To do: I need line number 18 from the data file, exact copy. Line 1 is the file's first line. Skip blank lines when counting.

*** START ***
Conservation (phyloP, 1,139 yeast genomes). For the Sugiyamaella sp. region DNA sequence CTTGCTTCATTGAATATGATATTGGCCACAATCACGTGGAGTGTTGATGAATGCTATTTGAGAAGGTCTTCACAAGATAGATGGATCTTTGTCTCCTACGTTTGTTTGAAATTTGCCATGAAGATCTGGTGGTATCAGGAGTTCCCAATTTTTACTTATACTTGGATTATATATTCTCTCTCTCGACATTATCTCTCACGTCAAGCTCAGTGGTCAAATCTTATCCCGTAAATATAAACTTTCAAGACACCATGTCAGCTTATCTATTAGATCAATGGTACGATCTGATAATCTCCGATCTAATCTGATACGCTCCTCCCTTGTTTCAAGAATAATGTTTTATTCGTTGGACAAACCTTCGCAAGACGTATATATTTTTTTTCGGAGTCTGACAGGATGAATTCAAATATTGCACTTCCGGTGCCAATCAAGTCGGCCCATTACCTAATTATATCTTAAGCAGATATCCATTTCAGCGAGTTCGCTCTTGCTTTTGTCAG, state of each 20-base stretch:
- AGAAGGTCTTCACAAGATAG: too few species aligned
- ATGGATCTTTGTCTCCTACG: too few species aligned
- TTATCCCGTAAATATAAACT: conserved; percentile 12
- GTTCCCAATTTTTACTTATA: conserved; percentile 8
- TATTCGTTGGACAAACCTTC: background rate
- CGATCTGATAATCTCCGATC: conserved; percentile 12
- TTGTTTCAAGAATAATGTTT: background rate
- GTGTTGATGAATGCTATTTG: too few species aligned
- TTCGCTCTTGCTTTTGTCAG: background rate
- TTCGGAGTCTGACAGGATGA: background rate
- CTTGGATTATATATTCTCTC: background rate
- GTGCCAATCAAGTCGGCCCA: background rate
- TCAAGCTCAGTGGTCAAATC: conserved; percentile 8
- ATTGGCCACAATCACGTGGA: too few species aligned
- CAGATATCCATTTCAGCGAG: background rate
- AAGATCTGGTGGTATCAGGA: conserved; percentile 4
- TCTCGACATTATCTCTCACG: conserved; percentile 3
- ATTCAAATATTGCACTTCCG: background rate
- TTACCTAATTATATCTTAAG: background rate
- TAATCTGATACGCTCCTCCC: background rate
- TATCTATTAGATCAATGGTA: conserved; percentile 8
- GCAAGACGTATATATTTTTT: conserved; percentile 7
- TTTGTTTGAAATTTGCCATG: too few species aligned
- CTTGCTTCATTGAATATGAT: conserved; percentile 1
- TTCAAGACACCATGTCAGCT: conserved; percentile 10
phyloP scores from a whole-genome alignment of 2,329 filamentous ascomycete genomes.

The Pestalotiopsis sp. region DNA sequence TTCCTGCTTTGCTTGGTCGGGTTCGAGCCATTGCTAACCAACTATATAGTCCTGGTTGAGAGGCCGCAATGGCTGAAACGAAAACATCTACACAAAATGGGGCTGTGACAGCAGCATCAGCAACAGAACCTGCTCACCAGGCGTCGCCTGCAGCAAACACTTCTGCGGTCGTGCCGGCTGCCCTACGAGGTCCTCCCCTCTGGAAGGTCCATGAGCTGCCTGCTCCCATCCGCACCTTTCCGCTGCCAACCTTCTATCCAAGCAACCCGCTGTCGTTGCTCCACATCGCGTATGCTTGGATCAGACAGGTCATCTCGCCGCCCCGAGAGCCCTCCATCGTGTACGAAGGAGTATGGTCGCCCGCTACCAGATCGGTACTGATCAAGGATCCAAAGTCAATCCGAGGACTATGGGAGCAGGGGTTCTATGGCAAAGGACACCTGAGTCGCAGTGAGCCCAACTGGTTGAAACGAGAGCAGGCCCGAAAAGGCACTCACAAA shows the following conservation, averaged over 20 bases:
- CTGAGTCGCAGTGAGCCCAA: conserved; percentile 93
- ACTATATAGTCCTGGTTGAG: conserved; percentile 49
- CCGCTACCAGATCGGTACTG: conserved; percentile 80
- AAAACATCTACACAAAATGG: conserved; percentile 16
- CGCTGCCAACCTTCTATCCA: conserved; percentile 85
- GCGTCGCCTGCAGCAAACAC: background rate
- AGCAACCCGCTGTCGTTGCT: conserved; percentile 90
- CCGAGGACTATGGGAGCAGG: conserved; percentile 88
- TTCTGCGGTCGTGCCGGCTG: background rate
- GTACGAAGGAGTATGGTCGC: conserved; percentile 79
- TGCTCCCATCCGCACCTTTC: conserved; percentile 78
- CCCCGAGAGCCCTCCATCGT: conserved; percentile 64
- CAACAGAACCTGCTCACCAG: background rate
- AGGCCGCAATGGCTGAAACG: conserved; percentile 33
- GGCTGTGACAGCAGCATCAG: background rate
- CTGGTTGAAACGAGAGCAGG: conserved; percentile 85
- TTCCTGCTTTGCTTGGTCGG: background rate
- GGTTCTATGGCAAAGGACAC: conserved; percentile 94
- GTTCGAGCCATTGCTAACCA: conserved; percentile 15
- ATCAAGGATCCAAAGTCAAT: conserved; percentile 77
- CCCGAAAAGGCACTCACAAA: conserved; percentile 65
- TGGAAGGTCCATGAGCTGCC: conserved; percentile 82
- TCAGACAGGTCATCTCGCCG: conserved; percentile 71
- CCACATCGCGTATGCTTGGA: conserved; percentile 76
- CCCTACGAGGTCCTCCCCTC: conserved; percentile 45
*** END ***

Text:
- TCTCGACATTATCTCTCACG: conserved; percentile 3